The disastrous impacts of a no-deal Brexit was just one of the issues raised during a meeting between the Farmers’ Union of Wales (FUW) and Agriculture Secretary Michael Gove and Welsh Secretary Alun Cairns.

During the meeting, FUW president Glyn Roberts told Messrs Gove and Cairns that no responsible UK Government or Parliament would allow the UK to leave the EU without a deal.

Mr Roberts said: “We have been relentless in highlighting the grave economic impacts for agriculture, rural communities and other industries of a hard Brexit, and our concerns regarding the rhetoric of both of the prime ministerial candidates was made clear to both Secretaries of State.

“The latest analysis by Hybu Cig Cymru suggesting 92.5 per cent of our lamb export trade could disappear if we go over the Brexit cliff on October 31 highlight our concerns.”

Mr Roberts also highlighted the FUW’s concerns that the tariff rates that the UK Government intended to put in place for food imports were a fraction of the rates UK exporters would have to pay to send produce into the EU.

“We also highlighted the fact that the proposal to use a WTO exemption more normally applied in extreme scenarios such as famines to allow produce to cross into the UK from the Republic of Ireland tariff free raised the likelihood that Northern Ireland would become a tariff-free backdoor into the home market.

“Such lower or non-existent tariffs would be wholly unacceptable and add significantly to pressures on UK markets.”

While Mr Roberts acknowledged and welcomed the fact that the tariff rate for lamb and sheepmeat would be set at the same rate as for UK exports to the EU, this would be of little help given a deal had already been reached with New Zealand and that the main concern for Welsh farmers was the loss of export markets because of EU tariffs and barriers.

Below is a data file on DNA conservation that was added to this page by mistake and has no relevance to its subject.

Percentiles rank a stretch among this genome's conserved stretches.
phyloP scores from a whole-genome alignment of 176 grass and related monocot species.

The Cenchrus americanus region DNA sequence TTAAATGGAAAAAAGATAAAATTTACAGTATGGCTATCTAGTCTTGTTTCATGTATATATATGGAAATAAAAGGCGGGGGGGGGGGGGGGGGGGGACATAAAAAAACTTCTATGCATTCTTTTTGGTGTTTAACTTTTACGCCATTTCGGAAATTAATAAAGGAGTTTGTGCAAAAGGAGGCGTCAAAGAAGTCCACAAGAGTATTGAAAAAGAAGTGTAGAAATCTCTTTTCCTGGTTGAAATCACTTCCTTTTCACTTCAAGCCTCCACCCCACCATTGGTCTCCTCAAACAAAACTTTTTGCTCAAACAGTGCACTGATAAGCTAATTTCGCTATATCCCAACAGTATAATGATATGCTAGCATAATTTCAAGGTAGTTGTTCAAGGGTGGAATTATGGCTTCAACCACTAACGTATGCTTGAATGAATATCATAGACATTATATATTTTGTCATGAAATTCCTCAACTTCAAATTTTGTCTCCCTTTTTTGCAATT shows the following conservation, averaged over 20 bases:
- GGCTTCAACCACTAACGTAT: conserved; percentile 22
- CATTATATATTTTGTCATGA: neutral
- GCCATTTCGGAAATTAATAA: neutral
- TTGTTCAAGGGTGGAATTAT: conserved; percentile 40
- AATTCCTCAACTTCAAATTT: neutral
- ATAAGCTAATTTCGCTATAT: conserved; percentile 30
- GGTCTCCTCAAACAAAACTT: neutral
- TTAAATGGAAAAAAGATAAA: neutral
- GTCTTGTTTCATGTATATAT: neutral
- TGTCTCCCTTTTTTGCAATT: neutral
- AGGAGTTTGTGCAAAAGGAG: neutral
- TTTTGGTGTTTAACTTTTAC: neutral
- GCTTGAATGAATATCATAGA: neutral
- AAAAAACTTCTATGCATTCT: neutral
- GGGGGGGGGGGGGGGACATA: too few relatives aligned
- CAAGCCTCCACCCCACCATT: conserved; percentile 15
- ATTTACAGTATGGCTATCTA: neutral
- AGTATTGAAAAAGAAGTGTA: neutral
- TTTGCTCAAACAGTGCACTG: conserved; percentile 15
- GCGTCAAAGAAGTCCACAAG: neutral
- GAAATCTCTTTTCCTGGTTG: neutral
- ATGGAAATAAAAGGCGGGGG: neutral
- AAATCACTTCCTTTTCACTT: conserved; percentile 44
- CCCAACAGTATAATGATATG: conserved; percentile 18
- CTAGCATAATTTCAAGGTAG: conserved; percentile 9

During the meeting, Mr Roberts also emphasised the risk that high bovine TB levels in the UK would feature heavily in future trade negotiations and could jeopardise export markets, and that progress needed to be made in England and Wales.

He said: “While we appreciate that dealing with TB is a devolved issue, trade is not, and this needs to be considered as a trade issue as well as one which needs tackling because of the horrendous economic and mental health impacts it is having on individuals, families and rural communities.”

The need for a multi-annual financial framework to be agreed which ensured Welsh agriculture continued to receive sufficient levels of funding was also discussed, as was the failure of UK governments to make progress on developing and agreeing on frameworks which protect Welsh and other producers against distortion within the UK’s home market.

Mr Roberts added: “As things currently stand, when we leave the EU’s Common Agricultural Policy our four nations will have the greatest freedom seen in centuries for agricultural policies to diverge, and the risk of market distortion and farmers in some nations being disadvantaged is huge.”